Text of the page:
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  • wolfhnd
    replied
    Originally posted by T. A. Gardner View Post
    My only disagreement is that the officers should be held personally libel for some portion of the damages. Making them take personal responsibility for bad judgement is no different than if they were involved in an auto accident with their personal vehicle. Sure, their agency shares a portion of the blame but they were on the scene and didn't need to act the way they did in order to determine the situation.
    I would agree on principle but the reality is that juries almost always vote against the deep pockets of corporations and government agencies regardless of the facts in a case. Individual employees could get caught up in guilt by association. I would prefer criminal negligence charges where the burden of proof is stricter.

    Unfortunately what we have seen in both criminal and civil cases is that the plaintiff often lacks the legal resources to pursue justice when the accused has unlimited financial resources.

    I don't have an answer but I'm not happy with the way juries function in this country. Legal fees also pervert the system, any ideas?

    Leave a comment:


  • T. A. Gardner
    replied
    Originally posted by Surrey View Post
    Complete rubbish and an example of class hatred. If a citizen sees something that they believe is suspicious they should always call the police. It is up to the police to judge the situation and react accordingly.

    On the killing of the dog, I remember a poster saying a few years ago that it was standard procedure to shoot a dog that was not secure when they enter a house.

    Hope the victim takes the authorities to the cleaners but much more importantly the officers involved should be disiplined and dismissed from the force.

    On the plus side so far there doesn't seem to be a cover up.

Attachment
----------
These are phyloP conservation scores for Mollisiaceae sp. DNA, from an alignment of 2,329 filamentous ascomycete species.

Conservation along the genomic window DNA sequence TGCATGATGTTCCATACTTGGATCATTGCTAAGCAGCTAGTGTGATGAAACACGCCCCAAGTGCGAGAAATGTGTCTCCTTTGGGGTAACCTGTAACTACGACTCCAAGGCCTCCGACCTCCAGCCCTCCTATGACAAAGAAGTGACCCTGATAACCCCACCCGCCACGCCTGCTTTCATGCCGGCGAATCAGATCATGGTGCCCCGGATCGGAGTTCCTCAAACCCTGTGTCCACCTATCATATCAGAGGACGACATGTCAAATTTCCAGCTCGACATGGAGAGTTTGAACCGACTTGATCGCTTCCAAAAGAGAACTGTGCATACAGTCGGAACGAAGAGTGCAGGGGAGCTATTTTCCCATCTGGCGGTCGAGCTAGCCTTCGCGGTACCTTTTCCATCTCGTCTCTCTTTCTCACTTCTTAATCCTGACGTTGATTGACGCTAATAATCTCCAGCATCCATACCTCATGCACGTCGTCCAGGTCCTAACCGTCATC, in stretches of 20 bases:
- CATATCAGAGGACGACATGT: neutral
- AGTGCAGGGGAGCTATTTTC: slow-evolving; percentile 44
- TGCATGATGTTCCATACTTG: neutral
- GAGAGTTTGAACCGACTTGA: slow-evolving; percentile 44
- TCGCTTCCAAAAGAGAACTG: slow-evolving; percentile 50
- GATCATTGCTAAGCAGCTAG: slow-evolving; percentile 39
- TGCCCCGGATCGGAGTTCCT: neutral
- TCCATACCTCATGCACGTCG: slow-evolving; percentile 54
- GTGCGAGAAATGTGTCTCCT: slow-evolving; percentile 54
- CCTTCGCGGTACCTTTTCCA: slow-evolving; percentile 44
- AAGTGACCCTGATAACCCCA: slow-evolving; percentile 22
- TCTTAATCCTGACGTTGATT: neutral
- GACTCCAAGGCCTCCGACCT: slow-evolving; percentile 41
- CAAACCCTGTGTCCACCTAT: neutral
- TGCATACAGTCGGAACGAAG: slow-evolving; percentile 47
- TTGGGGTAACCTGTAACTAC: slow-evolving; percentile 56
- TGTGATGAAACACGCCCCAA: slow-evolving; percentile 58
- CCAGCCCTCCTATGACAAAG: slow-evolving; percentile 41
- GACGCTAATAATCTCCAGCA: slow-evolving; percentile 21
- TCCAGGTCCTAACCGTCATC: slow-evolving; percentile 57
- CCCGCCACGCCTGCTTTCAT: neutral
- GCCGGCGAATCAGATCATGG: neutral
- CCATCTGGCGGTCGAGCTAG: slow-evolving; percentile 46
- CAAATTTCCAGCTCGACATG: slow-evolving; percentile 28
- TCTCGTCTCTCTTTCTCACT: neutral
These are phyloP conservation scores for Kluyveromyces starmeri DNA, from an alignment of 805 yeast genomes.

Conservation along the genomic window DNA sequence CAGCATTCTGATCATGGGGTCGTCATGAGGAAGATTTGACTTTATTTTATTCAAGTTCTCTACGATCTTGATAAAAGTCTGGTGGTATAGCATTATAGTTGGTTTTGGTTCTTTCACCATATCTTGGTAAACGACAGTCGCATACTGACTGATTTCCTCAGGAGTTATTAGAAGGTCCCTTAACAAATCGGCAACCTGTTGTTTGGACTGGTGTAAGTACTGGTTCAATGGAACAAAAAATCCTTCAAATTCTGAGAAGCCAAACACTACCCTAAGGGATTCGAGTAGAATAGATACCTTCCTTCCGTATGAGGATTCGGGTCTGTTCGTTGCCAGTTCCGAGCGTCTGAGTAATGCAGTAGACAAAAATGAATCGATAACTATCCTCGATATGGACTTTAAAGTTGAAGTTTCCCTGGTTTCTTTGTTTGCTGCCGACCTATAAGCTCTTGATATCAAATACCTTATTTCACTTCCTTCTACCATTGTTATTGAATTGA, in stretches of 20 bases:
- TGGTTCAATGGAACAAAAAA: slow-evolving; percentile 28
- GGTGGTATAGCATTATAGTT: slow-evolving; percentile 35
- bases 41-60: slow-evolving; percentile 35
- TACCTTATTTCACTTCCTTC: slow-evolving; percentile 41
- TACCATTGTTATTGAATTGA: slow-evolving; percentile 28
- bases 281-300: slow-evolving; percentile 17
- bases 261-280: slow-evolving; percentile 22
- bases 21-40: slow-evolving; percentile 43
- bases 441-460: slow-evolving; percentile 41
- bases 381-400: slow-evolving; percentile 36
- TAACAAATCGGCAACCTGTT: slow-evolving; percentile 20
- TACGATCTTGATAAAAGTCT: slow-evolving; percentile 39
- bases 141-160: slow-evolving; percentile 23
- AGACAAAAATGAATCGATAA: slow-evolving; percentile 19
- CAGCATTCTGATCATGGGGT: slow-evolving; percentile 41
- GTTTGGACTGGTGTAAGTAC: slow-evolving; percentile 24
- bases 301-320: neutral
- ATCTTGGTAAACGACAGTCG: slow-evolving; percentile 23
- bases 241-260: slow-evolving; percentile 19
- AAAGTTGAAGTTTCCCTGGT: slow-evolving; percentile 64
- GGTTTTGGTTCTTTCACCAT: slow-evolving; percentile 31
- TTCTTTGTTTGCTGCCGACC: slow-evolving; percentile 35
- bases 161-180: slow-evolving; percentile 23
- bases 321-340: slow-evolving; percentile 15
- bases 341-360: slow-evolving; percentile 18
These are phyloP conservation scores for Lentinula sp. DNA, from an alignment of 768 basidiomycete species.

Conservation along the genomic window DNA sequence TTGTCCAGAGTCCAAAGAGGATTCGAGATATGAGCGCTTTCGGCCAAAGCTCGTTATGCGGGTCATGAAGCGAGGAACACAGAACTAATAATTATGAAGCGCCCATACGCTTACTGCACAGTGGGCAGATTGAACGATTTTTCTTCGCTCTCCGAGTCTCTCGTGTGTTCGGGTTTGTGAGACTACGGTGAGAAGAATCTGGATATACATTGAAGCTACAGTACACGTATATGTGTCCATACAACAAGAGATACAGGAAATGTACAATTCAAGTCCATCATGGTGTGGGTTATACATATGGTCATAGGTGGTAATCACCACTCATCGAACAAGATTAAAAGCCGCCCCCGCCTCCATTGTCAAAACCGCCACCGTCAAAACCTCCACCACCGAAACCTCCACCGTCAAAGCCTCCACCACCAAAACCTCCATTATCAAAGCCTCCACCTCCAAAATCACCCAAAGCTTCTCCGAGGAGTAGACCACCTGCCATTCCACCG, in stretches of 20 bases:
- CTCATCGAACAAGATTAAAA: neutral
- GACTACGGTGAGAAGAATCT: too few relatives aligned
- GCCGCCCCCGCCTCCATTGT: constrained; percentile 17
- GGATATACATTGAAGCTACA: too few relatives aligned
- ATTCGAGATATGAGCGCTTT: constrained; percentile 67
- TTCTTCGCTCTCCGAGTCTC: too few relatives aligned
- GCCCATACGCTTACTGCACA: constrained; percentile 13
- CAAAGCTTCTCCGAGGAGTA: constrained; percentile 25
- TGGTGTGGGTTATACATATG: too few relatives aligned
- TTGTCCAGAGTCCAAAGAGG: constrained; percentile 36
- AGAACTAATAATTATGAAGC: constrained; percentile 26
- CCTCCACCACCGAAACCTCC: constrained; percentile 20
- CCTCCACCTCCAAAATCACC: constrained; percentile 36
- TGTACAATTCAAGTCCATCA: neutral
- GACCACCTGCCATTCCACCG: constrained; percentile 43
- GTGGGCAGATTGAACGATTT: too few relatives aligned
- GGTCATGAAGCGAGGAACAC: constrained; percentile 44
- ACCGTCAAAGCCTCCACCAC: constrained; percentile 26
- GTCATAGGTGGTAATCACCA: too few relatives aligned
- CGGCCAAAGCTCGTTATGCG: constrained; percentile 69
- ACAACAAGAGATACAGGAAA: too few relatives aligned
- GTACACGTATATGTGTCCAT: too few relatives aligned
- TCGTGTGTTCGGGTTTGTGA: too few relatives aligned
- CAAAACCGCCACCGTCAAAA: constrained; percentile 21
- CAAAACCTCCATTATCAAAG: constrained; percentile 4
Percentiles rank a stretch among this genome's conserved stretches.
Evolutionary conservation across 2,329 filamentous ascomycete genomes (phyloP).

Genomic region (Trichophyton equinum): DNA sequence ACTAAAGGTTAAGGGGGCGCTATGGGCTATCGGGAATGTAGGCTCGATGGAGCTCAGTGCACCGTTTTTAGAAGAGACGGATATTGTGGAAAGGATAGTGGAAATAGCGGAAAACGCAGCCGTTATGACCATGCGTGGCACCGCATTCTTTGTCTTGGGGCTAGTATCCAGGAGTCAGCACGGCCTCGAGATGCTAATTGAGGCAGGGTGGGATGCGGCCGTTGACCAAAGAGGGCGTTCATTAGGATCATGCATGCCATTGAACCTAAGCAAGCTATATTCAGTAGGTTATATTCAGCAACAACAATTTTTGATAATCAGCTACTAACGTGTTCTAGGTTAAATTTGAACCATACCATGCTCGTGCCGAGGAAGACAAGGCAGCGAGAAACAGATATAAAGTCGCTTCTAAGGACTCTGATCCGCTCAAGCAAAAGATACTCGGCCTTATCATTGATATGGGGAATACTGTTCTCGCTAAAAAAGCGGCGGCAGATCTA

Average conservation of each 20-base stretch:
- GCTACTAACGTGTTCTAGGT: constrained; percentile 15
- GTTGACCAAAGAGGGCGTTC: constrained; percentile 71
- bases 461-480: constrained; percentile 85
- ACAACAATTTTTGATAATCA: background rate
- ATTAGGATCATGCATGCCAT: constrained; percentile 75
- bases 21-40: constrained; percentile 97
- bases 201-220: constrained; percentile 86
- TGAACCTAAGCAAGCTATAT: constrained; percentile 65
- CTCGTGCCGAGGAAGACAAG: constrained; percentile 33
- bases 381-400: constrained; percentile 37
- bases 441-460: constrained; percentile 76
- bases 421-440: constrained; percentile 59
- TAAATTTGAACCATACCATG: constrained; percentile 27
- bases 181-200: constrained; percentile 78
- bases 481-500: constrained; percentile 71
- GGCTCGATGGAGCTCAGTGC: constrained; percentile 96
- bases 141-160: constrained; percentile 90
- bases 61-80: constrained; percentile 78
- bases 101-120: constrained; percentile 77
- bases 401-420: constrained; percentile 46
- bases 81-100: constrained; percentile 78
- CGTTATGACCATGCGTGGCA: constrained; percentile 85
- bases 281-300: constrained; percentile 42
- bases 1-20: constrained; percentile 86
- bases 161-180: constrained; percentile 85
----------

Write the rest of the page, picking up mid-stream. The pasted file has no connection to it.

My only disagreement is that the officers should be held personally libel for some portion of the damages. Making them take personal responsibility for bad judgement is no different than if they were involved in an auto accident with their personal vehicle. Sure, their agency shares a portion of the blame but they were on the scene and didn't need to act the way they did in order to determine the situation.

    Leave a comment:


  • Surrey
    replied
    Originally posted by Jonathanrex1 View Post
    While the cops deserve their share piece of the blame in this instance, I think we have to remember that in this instance and other incidents like it that the 911 callers are to blame too.

    Their is this kind of middle-class paranoia in North America. It leads people to believe that thugs, thieves, crazies, and pedophiles are lurking in their otherwise safe neighbourhoods. Anything or anyone that appears a tiny bit 'fishy' to them is enough reason to call the cops.

    The 911 dispatcher and police can not ignore any call and must rely on what these paranoid citizens tell them. This sometimes leads to overuse of force. This burglar incident reminds of the Alabama beating of that elderly Indian man.
    Complete rubbish and an example of class hatred. If a citizen sees something that they believe is suspicious they should always call the police. It is up to the police to judge the situation and react accordingly.

    On the killing of the dog, I remember a poster saying a few years ago that it was standard procedure to shoot a dog that was not secure when they enter a house.

    Hope the victim takes the authorities to the cleaners but much more importantly the officers involved should be disiplined and dismissed from the force.

    On the plus side so far there doesn't seem to be a cover up.

    Leave a comment:


  • wolfhnd
    replied